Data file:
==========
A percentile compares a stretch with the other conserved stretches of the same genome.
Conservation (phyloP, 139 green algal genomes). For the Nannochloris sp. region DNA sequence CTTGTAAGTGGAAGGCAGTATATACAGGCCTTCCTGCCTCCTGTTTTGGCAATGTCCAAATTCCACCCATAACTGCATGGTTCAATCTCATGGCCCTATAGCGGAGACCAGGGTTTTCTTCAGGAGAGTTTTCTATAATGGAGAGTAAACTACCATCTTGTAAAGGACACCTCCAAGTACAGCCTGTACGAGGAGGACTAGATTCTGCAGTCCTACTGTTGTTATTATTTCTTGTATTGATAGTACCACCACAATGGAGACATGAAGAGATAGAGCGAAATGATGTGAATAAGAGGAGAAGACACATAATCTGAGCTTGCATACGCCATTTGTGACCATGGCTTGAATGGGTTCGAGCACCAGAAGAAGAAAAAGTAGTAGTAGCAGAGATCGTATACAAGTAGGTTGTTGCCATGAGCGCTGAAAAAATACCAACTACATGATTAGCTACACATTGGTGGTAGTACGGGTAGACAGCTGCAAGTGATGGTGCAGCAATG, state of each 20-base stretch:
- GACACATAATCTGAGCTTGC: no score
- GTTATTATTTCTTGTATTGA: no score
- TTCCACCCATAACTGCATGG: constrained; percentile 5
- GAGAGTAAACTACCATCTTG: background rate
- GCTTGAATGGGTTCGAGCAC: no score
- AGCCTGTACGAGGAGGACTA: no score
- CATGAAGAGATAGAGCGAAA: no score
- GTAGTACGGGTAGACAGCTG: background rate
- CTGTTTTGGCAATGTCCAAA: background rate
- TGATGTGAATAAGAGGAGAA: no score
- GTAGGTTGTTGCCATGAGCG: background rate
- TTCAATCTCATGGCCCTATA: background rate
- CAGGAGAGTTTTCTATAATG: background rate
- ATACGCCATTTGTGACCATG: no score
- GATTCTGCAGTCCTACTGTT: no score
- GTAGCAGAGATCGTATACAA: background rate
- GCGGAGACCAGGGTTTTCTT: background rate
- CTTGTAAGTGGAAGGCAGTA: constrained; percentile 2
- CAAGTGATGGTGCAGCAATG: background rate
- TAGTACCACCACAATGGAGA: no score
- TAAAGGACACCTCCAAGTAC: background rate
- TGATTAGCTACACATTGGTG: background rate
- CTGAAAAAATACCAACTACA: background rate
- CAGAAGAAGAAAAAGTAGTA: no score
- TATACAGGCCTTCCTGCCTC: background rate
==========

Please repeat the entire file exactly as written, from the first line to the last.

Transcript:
A percentile compares a stretch with the other conserved stretches of the same genome.
Conservation (phyloP, 139 green algal genomes). For the Nannochloris sp. region DNA sequence CTTGTAAGTGGAAGGCAGTATATACAGGCCTTCCTGCCTCCTGTTTTGGCAATGTCCAAATTCCACCCATAACTGCATGGTTCAATCTCATGGCCCTATAGCGGAGACCAGGGTTTTCTTCAGGAGAGTTTTCTATAATGGAGAGTAAACTACCATCTTGTAAAGGACACCTCCAAGTACAGCCTGTACGAGGAGGACTAGATTCTGCAGTCCTACTGTTGTTATTATTTCTTGTATTGATAGTACCACCACAATGGAGACATGAAGAGATAGAGCGAAATGATGTGAATAAGAGGAGAAGACACATAATCTGAGCTTGCATACGCCATTTGTGACCATGGCTTGAATGGGTTCGAGCACCAGAAGAAGAAAAAGTAGTAGTAGCAGAGATCGTATACAAGTAGGTTGTTGCCATGAGCGCTGAAAAAATACCAACTACATGATTAGCTACACATTGGTGGTAGTACGGGTAGACAGCTGCAAGTGATGGTGCAGCAATG, state of each 20-base stretch:
- GACACATAATCTGAGCTTGC: no score
- GTTATTATTTCTTGTATTGA: no score
- TTCCACCCATAACTGCATGG: constrained; percentile 5
- GAGAGTAAACTACCATCTTG: background rate
- GCTTGAATGGGTTCGAGCAC: no score
- AGCCTGTACGAGGAGGACTA: no score
- CATGAAGAGATAGAGCGAAA: no score
- GTAGTACGGGTAGACAGCTG: background rate
- CTGTTTTGGCAATGTCCAAA: background rate
- TGATGTGAATAAGAGGAGAA: no score
- GTAGGTTGTTGCCATGAGCG: background rate
- TTCAATCTCATGGCCCTATA: background rate
- CAGGAGAGTTTTCTATAATG: background rate
- ATACGCCATTTGTGACCATG: no score
- GATTCTGCAGTCCTACTGTT: no score
- GTAGCAGAGATCGTATACAA: background rate
- GCGGAGACCAGGGTTTTCTT: background rate
- CTTGTAAGTGGAAGGCAGTA: constrained; percentile 2
- CAAGTGATGGTGCAGCAATG: background rate
- TAGTACCACCACAATGGAGA: no score
- TAAAGGACACCTCCAAGTAC: background rate
- TGATTAGCTACACATTGGTG: background rate
- CTGAAAAAATACCAACTACA: background rate
- CAGAAGAAGAAAAAGTAGTA: no score
- TATACAGGCCTTCCTGCCTC: background rate